Distinguishing Free-Market and Crony Capitalism

The distinction between free market capitalism and crony capitalism is crucial to the public understanding of the economy. Free market capitalism consists of voluntary exchanges from which participants expect to benefit. These generally lead to improving living standards for all. Crony capitalism consists of involuntary “exchanges” that use government to take from some (against their wills and often without their knowledge) and transfer it to politically connected others. These generally benefit the latter at the expense of the former.

To the extent the public understands “capitalism” to be free-market capitalism, they’ll generally support it, as they should. To the extent the public understands “capitalism” to be crony capitalism, they’ll generally oppose it, as they should. The trouble arises when they lump both together in their minds as “capitalism,” and oppose the good along with the bad, because they don’t see the difference.

Respected writers should keep this distinction clear. Indeed, they should carefully point it out.

Hence it’s sad to see James Surowiecki, in his column, “Do the Hustle,” in the January 13, 2014 edition of The New Yorker (HT: Don Boudreaux), muddy the distinction with respect to a notorious piece of American economic history. “In the nineteenth century especially,” he says, “the line between crook and businessman was fuzzy.” Yes, Mr. Surowiecki. Now explain that that was because crony capitalism gave businessmen access to what Frederic Bastiat called “legal plunder”—money taken from taxpayers.

He doesn’t. He writes,

Take the building of the American railroads, which both spurred industrialization and laid the foundation for a truly national economy. When the Central Pacific Railroad (the western spur of the transcontinental railroad) was built, the four men who started it, including Leland Stanford, set up an outside construction company in which they were the sole shareholders, and used that company to milk the Central Pacific for tens of millions of dollars in excess construction costs.

“Now wait a second,” the thoughtful reader will think, “how could The Big Four, as they were known, possibly profit by having their construction company milk their railroad?” There must be something missing here. Who were the investors in the railroad whose millions were the milk? Was it the Big Four themselves? No, they wouldn’t milk themselves and couldn’t do so profitably. So was it outside investors? If so, why didn’t those investors pay attention to what was happening to their millions? How could this happen in free-market capitalism?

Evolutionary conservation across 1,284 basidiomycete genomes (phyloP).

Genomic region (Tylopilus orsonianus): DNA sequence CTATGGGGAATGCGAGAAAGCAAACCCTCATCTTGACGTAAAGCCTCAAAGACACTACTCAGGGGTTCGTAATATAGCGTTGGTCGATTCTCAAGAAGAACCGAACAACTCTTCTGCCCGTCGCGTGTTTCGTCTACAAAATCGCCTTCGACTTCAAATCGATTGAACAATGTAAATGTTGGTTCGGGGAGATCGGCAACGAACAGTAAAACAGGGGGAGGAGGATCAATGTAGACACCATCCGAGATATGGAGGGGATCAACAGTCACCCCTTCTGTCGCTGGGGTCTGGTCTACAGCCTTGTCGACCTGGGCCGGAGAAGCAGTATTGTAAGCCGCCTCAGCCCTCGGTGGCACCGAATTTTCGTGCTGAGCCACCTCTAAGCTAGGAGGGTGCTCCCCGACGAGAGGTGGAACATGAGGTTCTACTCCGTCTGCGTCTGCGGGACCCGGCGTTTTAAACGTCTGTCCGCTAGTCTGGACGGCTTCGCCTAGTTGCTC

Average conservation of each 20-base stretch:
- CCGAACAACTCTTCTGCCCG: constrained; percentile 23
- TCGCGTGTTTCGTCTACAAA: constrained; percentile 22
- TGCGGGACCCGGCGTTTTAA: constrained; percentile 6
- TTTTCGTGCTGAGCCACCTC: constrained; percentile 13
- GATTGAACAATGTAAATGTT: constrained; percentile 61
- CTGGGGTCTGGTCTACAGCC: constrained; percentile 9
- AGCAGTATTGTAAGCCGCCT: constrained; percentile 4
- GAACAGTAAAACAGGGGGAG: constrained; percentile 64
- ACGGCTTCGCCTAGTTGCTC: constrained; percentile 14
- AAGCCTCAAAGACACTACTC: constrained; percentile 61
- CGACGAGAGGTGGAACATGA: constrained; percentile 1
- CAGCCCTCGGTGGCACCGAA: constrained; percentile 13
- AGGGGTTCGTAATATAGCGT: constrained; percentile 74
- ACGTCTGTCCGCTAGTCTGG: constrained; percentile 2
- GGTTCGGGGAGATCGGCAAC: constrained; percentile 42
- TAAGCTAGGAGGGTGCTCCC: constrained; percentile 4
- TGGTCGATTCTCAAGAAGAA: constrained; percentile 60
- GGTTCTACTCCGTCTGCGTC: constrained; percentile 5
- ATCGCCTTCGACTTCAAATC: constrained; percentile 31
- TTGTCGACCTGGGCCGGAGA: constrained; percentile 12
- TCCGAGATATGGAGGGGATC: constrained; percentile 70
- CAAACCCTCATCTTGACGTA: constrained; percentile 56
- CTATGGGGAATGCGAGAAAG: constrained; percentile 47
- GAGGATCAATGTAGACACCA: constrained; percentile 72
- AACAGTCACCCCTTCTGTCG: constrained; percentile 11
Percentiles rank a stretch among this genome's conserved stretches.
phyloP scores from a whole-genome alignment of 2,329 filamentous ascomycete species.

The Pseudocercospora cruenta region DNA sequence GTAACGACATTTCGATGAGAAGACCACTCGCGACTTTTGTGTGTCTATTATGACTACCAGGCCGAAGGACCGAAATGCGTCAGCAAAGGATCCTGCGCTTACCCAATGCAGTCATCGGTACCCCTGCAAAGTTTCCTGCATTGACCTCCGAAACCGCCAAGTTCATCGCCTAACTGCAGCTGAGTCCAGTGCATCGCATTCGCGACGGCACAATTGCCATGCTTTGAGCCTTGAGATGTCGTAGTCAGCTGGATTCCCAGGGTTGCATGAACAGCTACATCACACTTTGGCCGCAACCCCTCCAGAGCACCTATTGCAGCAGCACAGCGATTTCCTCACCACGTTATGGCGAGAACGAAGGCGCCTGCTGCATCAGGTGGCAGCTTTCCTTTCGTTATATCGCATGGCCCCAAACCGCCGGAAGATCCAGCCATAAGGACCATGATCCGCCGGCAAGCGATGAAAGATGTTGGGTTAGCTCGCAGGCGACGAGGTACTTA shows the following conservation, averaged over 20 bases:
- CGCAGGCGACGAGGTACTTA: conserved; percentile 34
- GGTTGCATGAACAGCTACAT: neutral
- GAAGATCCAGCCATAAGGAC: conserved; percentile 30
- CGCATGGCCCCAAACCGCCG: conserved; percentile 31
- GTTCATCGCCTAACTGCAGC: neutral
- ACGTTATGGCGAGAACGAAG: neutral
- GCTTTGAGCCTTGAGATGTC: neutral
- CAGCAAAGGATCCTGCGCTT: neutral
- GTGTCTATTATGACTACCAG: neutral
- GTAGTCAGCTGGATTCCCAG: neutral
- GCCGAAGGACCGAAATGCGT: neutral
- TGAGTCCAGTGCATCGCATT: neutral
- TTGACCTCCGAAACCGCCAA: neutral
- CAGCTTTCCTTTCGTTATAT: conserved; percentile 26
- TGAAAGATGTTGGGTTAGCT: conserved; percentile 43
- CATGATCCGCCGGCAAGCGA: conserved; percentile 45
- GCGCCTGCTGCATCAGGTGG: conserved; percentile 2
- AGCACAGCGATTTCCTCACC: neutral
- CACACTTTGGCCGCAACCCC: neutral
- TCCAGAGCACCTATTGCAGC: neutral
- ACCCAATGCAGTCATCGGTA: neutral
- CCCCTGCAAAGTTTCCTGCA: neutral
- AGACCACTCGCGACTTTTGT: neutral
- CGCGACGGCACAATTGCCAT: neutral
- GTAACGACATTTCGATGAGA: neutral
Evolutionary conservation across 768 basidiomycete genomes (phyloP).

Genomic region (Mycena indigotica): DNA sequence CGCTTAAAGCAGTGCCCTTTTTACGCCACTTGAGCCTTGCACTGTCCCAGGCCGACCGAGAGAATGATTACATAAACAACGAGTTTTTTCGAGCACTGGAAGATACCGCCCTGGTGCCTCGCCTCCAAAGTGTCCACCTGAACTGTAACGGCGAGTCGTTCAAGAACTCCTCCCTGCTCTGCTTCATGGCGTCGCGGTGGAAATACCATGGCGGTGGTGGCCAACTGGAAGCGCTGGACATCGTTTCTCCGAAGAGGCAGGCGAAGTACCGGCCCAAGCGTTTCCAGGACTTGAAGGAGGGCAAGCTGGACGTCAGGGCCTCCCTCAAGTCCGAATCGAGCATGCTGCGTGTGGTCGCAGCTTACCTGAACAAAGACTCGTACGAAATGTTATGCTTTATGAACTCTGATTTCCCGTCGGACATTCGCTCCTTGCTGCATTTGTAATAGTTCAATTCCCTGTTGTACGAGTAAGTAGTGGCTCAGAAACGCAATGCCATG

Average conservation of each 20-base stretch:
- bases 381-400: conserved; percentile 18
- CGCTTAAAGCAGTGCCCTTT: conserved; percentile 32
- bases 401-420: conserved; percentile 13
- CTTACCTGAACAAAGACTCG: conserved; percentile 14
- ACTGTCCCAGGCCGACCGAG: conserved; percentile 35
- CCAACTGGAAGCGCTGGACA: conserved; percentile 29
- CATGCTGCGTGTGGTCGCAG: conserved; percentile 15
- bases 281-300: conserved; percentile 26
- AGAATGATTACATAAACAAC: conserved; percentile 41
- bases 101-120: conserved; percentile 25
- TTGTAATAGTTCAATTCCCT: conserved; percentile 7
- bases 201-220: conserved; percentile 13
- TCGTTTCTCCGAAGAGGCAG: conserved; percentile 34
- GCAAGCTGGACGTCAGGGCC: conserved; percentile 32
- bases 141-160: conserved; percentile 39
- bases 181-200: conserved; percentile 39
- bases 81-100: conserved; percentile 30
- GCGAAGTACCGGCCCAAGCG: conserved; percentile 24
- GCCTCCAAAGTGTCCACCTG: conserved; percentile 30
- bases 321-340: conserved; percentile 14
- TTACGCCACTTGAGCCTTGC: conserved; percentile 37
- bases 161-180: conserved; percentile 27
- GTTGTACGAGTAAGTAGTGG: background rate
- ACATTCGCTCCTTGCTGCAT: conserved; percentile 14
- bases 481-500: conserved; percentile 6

It couldn’t.

The Central Pacific Railroad was not a free-market capitalist enterprise, as Surowiecki should emphasize. The “investors” in the Central Pacific were those creatures in Congress, and they were investing other people’s money. According to the enabling legislation (legislation, not contract; there’s a huge difference), Congress loaned the Central Pacific “$16,000 for each mile of track of flat prairie land, $32,000 per mile for hilly terrain, and $48,000 per mile in the mountains.”*

Where did Congress get the money it loaned the railroad, money that private investors would not loan? From the taxpayers, ultimately, of course. And how strong an incentive did each member of Congress have to make sure the money was carefully spent? How much would each lose if the Central Pacific went bankrupt, as it almost did, and evidently would have, had not Leland Stanford (yes, that Stanford), achieved a legal monopoly for the Central Pacific on the entire state of California, a monopoly that allowed him to raise its rates above the levels that would have obtained in a free market.**

Surowiecki continues, about the other player in the first trans-continental railroad,

The building of the Union Pacific Railroad led to the same kind of self-dealing and pocket-lining and reckless overbuilding, while railroad financiers like Jay Gould made enormous sums via stock schemes and dubious takeovers. The result was one of the biggest cons the country has ever seen, with huge losses for investors and huge fortunes for the moguls.

He does not tell us that the Union Pacific, too, was a crony capitalist enterprise, with all its fraud and waste (the UP did go bankrupt in 1893) made possible by the same kind of reckless government subsidies. Nor does he stress that the main “investors” were taxpayers who never chose to make an investment.

Surowiecki also confuses things by suggesting that the crony capitalist Central Pacific and Union Pacific were necessary to “spur… industrialization and [lay] the foundation for a truly national economy.” In good time, as soon as there was enough freight and passenger traffic to support the building of transcontinental railroads, private investors and entrepreneurs—free-market capitalists—would built them. J.J. Hill soon built one called the Great Northern. He did so profitably, with no subsidies. If Surowiecki were to tell that story, too, “the line between crook and businessman” would not appear so fuzzy.

 

* American History: From Revolution to Reconstruction and beyond, “The Central Pacific and the Union Pacific Railroads

** American History: From Revolution to Reconstruction and beyond, “After the Celebration

 See also Burton Folsom’s The Myth of the Robber Barons.

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